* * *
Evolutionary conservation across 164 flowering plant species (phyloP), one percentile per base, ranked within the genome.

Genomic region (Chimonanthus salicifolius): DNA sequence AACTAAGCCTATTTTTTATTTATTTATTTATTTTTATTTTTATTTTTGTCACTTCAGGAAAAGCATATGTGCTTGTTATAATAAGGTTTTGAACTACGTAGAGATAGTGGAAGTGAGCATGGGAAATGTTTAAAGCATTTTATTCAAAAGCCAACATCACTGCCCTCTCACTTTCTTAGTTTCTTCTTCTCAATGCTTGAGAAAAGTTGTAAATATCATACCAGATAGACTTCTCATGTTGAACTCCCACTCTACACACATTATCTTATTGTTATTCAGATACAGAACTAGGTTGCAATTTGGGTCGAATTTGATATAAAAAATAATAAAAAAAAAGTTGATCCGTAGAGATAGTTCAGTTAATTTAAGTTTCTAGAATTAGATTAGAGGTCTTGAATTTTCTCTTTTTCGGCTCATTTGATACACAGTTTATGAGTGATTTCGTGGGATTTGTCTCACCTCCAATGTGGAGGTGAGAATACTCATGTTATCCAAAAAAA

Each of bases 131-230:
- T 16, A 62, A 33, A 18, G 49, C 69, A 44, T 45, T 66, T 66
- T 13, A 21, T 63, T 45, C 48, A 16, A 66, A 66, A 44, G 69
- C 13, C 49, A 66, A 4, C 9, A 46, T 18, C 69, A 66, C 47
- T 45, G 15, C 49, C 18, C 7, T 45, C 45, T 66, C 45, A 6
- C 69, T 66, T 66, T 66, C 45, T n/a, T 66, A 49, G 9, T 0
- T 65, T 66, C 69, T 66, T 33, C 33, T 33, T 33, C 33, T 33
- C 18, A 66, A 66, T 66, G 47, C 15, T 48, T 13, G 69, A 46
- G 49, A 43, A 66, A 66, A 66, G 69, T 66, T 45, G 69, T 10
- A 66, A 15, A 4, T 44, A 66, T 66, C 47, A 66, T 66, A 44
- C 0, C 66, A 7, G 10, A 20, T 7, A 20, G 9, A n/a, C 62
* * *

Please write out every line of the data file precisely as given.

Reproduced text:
Evolutionary conservation across 164 flowering plant species (phyloP), one percentile per base, ranked within the genome.

Genomic region (Chimonanthus salicifolius): DNA sequence AACTAAGCCTATTTTTTATTTATTTATTTATTTTTATTTTTATTTTTGTCACTTCAGGAAAAGCATATGTGCTTGTTATAATAAGGTTTTGAACTACGTAGAGATAGTGGAAGTGAGCATGGGAAATGTTTAAAGCATTTTATTCAAAAGCCAACATCACTGCCCTCTCACTTTCTTAGTTTCTTCTTCTCAATGCTTGAGAAAAGTTGTAAATATCATACCAGATAGACTTCTCATGTTGAACTCCCACTCTACACACATTATCTTATTGTTATTCAGATACAGAACTAGGTTGCAATTTGGGTCGAATTTGATATAAAAAATAATAAAAAAAAAGTTGATCCGTAGAGATAGTTCAGTTAATTTAAGTTTCTAGAATTAGATTAGAGGTCTTGAATTTTCTCTTTTTCGGCTCATTTGATACACAGTTTATGAGTGATTTCGTGGGATTTGTCTCACCTCCAATGTGGAGGTGAGAATACTCATGTTATCCAAAAAAA

Each of bases 131-230:
- T 16, A 62, A 33, A 18, G 49, C 69, A 44, T 45, T 66, T 66
- T 13, A 21, T 63, T 45, C 48, A 16, A 66, A 66, A 44, G 69
- C 13, C 49, A 66, A 4, C 9, A 46, T 18, C 69, A 66, C 47
- T 45, G 15, C 49, C 18, C 7, T 45, C 45, T 66, C 45, A 6
- C 69, T 66, T 66, T 66, C 45, T n/a, T 66, A 49, G 9, T 0
- T 65, T 66, C 69, T 66, T 33, C 33, T 33, T 33, C 33, T 33
- C 18, A 66, A 66, T 66, G 47, C 15, T 48, T 13, G 69, A 46
- G 49, A 43, A 66, A 66, A 66, G 69, T 66, T 45, G 69, T 10
- A 66, A 15, A 4, T 44, A 66, T 66, C 47, A 66, T 66, A 44
- C 0, C 66, A 7, G 10, A 20, T 7, A 20, G 9, A n/a, C 62